Chemotherapeutic agents doxorubicin and epirubicin induce a procoagulant phenotype on endothelial cells and blood monocytes Conference Paper uri icon

  •  
  • Overview
  •  
  • Research
  •  
  • Identity
  •  
  • Additional Document Info
  •  
  • View All
  •  

abstract

  • BACKGROUND: Although chemotherapy is associated with an increased risk of thrombosis, the pathogenic mechanisms by which chemotherapeutic agents exert prothrombotic effects are unclear. OBJECTIVES: In this study we explored the possibility that chemotherapeutic agents doxorubicin, epirubicin, 5-fluorouracil and methotrexate induce a procoagulant phenotype on vascular endothelial cells and/or on blood monocytes. METHODS: Thrombin generation was measured in defibrinated plasma exposed to chemotherapy-treated human umbilical vein endothelial cells (HUVECs). Tissue factor activity assays were performed on chemotherapy-treated HUVECs and blood monocytes. The effects of chemotherapy drugs on phosphatidylserine exposure and the protein C pathway were also measured. RESULTS: Exposure of defibrinated plasma to either doxorubicin- or epirubicin-treated HUVECs resulted in an increase in plasma thrombin generation. The procoagulant activity of doxorubicin- and epirubicin-treated HUVECs reflects an increase in tissue factor activity and phosphatidylserine exposure. Doxorubicin-mediated increase in tissue factor activity is related to increased levels of phosphatidylserine rather than to protein disulfide isomerase activity, and is likely to involve reactive oxygen species generation. Unlike doxorubicin, epirubicin does not have an impact on the protein C anticoagulant pathway. Interestingly, neither methotrextate nor 5-fluorouracil altered endothelial or monocyte hemostatic properties. CONCLUSIONS: These studies suggest that doxorubicin and epirubicin have the greatest 'prothrombotic potential' by virtue of their ability to alter endothelial and monocyte hemostatic properties.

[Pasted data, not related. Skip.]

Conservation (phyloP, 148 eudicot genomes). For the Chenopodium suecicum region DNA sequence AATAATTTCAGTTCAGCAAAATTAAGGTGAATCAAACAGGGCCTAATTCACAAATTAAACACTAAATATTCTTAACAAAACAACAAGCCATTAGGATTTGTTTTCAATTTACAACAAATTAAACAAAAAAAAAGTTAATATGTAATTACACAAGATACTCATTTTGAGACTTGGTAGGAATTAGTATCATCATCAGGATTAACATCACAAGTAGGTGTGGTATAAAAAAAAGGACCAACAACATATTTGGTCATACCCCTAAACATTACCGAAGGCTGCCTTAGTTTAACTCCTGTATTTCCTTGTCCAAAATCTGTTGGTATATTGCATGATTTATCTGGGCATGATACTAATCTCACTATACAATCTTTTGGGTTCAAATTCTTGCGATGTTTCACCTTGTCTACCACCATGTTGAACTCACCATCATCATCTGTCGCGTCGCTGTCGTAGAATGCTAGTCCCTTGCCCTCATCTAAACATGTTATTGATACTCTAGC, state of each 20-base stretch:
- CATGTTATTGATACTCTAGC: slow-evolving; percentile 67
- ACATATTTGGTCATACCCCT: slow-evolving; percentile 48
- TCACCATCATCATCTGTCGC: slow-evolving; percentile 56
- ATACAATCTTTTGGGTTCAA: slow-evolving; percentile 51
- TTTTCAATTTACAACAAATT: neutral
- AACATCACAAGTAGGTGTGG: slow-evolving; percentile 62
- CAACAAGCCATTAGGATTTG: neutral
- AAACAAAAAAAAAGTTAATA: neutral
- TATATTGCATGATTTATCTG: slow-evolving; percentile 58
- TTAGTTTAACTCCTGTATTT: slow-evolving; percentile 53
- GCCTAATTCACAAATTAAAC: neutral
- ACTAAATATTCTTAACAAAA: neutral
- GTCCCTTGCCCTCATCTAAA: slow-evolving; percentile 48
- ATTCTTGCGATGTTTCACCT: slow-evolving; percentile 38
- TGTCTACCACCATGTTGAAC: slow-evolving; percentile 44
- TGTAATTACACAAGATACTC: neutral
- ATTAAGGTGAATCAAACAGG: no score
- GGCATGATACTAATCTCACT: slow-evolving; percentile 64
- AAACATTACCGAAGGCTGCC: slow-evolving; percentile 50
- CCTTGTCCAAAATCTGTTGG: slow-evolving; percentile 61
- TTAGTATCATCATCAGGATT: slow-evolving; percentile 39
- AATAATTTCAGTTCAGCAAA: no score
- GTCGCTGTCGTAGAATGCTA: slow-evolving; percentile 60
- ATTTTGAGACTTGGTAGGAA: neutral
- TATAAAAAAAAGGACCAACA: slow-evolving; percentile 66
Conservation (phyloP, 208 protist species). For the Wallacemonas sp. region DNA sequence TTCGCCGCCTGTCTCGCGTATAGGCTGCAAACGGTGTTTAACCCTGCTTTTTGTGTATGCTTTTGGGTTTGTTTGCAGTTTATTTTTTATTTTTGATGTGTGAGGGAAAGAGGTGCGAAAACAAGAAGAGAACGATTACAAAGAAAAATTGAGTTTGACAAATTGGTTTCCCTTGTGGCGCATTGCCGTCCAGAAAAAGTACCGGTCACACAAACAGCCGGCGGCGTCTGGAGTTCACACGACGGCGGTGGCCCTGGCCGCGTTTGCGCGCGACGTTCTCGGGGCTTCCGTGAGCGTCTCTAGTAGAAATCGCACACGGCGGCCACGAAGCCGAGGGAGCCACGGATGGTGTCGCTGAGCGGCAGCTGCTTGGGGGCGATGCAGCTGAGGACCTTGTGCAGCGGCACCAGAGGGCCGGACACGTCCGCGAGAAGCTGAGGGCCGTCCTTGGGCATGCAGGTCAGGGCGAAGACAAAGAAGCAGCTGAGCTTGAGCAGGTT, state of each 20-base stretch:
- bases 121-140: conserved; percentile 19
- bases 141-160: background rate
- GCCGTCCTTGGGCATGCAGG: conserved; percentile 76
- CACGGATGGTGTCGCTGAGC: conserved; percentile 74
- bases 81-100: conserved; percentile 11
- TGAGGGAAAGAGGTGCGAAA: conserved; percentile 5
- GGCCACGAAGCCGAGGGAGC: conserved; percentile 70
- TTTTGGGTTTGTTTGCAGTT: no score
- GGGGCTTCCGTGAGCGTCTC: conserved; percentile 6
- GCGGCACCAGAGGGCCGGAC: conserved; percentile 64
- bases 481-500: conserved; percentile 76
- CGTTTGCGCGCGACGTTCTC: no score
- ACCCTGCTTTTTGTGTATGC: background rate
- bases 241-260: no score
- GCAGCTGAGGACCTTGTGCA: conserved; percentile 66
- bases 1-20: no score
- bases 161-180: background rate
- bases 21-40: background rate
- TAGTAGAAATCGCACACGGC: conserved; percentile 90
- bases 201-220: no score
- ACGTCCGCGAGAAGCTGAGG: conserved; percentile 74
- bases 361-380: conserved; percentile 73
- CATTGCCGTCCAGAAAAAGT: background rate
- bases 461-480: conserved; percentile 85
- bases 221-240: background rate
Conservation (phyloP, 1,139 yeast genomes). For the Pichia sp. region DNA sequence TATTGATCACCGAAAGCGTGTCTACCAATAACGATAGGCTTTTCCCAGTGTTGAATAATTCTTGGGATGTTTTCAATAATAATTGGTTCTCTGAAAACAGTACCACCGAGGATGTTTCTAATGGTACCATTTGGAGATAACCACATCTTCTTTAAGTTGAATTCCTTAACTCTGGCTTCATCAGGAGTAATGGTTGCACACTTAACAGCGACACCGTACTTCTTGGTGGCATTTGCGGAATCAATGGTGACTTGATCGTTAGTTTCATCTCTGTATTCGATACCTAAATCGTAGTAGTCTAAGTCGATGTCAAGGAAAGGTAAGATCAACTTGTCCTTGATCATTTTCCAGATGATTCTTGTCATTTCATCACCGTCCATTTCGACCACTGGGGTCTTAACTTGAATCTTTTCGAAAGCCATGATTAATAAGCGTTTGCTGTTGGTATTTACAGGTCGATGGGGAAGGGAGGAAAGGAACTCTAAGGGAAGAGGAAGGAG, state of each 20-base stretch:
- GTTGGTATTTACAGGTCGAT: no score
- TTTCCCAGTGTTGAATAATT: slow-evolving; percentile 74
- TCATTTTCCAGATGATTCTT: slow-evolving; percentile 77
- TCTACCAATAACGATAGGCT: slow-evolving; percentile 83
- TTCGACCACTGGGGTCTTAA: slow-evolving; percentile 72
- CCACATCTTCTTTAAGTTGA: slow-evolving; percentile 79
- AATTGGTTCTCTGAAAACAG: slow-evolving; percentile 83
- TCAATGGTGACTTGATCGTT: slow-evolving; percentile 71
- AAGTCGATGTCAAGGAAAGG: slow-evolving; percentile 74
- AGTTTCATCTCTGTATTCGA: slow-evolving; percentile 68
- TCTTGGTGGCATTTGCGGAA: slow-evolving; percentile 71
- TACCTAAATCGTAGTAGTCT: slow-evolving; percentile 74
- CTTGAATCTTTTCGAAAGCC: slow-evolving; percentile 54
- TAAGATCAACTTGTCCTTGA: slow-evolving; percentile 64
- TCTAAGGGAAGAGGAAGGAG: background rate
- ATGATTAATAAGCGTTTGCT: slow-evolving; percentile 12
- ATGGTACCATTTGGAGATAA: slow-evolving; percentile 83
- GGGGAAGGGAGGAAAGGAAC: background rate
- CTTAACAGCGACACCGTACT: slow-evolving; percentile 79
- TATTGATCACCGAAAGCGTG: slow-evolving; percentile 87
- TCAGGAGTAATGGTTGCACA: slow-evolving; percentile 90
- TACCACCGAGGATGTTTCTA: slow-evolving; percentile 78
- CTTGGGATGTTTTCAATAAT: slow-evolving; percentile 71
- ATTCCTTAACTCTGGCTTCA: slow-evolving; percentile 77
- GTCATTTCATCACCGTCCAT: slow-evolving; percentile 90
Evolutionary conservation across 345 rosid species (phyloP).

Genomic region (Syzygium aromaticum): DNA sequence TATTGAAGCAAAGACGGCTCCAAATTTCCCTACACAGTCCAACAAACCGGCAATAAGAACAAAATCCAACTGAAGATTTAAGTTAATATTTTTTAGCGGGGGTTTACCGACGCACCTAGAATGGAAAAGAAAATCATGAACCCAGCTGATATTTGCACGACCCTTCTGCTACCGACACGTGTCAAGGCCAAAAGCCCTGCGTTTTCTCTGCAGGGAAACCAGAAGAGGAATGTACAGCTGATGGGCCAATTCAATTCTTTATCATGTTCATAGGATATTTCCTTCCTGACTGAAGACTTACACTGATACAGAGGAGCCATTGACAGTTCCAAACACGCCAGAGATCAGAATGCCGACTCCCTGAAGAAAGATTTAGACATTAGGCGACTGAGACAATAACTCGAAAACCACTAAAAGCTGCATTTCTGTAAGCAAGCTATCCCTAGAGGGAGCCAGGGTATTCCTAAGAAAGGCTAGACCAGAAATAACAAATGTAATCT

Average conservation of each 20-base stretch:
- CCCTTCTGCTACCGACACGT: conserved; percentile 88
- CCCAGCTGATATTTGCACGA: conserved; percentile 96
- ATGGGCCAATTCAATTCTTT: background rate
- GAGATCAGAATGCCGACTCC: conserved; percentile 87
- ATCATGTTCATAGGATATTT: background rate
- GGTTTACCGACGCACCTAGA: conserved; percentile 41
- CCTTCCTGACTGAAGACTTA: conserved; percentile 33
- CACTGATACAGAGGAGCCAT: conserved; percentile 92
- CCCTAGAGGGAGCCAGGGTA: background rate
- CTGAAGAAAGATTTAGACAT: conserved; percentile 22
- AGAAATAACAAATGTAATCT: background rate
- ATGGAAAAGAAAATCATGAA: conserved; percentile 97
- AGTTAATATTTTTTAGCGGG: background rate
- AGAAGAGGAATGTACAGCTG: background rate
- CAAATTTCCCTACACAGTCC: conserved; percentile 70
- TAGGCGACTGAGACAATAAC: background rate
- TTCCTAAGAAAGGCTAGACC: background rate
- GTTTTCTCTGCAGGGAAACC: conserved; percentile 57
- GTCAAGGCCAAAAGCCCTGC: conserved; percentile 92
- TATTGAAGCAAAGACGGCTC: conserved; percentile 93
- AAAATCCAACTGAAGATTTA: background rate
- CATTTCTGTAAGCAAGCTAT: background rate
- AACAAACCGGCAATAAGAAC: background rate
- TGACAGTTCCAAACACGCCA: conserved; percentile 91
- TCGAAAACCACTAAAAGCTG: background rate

publication date

  • April 2009